Quick, what does the Apple logo, a seashell, and the Parthenon have in common?
They all use the Golden Ratio, also known as the Golden section, Golden mean, or the Divine Proportion. It is similar to the Rule of Thirds and closely follows the Fibonacci sequence (1, 1, 2, 3, 5, 8…)
So, what the heck is this Golden Ratio?
And why should you care? The Golden Ratio is simply a mathematical number, that when rounded, equals approximately 1.618. If you had a rectangle, the longer part divided by the shorter part would equal the whole length divided by the longer part. When drawn together in a series of squares and rectangles, it creates a spiral.
Did I lose you already?
You should care about this particular ratio because it’s found everywhere: nature, art, design, and architecture have all used this magic proportion. Even the human face and body encompasses the Golden dimensions. This particular ratio is considered universally balanced and pleasing to the eye, across all time, cultures, and platforms.
The golden ratio is found practically everywhere. Click To Tweet
The Golden Ratio is important in graphic design because…
Simply put, it means that design is just as much a science as it is an art.
It is, in part, why design works.
Graphic design is just as much a science as it is an art. Click To Tweet
Now, I’m not saying that all design has to use some form of the Golden ratio to be successful. But oftentimes, good design follows some form of this ratio somewhere.
This can range from how columns on a website are split up, to where text falls on a poster, to the shape of a logo. Whether it’s ever on purpose or a happy accident is up for debate.
For example, the famous Apple logo uses a ratio of 1:1.618. While the designer, Rob Janoff, maintains that this was not intentional, the fact that 1) it just happened to be those exact measurements and 2) the Apple brand and logo are enormously (and freakishly) popular, I think it’s safe to say that the ratio has some type of innate appeal.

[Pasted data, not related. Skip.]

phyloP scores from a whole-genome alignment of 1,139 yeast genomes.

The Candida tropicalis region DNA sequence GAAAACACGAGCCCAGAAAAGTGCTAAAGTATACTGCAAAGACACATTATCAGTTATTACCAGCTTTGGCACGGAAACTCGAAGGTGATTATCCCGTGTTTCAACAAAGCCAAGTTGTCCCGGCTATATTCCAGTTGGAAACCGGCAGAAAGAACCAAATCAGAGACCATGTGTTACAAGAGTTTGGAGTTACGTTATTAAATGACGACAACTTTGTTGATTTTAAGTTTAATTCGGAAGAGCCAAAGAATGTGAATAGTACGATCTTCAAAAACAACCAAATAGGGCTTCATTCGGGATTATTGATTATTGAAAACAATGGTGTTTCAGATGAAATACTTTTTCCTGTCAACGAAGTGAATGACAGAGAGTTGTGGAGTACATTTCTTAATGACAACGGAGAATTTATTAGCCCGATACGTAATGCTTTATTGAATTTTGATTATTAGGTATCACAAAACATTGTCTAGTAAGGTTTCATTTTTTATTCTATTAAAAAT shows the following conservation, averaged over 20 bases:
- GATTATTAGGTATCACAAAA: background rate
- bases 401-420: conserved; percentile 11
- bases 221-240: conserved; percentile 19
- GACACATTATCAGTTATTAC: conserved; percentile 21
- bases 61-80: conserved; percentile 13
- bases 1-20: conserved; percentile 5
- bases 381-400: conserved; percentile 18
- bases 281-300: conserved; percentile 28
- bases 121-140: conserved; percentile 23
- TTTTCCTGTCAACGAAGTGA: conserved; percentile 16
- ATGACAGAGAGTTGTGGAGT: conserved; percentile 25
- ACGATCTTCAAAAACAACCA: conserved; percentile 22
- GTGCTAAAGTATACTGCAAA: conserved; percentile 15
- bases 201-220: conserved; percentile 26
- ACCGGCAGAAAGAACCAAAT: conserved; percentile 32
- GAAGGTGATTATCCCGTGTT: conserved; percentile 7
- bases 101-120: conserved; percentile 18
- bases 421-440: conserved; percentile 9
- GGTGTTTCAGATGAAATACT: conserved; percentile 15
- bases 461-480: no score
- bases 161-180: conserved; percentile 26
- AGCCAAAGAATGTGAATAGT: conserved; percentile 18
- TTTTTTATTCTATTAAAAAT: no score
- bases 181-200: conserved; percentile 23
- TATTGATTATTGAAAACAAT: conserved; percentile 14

The Mona Lisa is argued to incorporate aspects of these numbers, as well as a variety of other famous works.
Past and present artists, designers, and architectures have recognized the power of this secret and have created accordingly.
Even in my own designs I’m exploring different ways of using the Golden mean.
A recent logo concept I’m working on incorporates a sun-like shape with 8 rays spiraling out. I intentionally followed the Golden spiral. The client and I both agree this is a winner, and we are both surprised at how friendly this shape is, despite its sharp edges.
At other times when I’m feeling stuck, this trusty ratio has come in handy and has been a lifesaver. Many times, while looking for inspiration, I’ll notice that the designs which seem to draw me the most happen to have elements of the Golden section embedded somewhere in their composition.
This all just goes to show that subconsciously, the Golden ratio is attractive, even when consciously it shouldn’t always make sense. Which is powerful design.
So what do you think?
Is the golden ratio secret overused or underappreciated?
Have you ever come across a particularly good (or bad) use of it?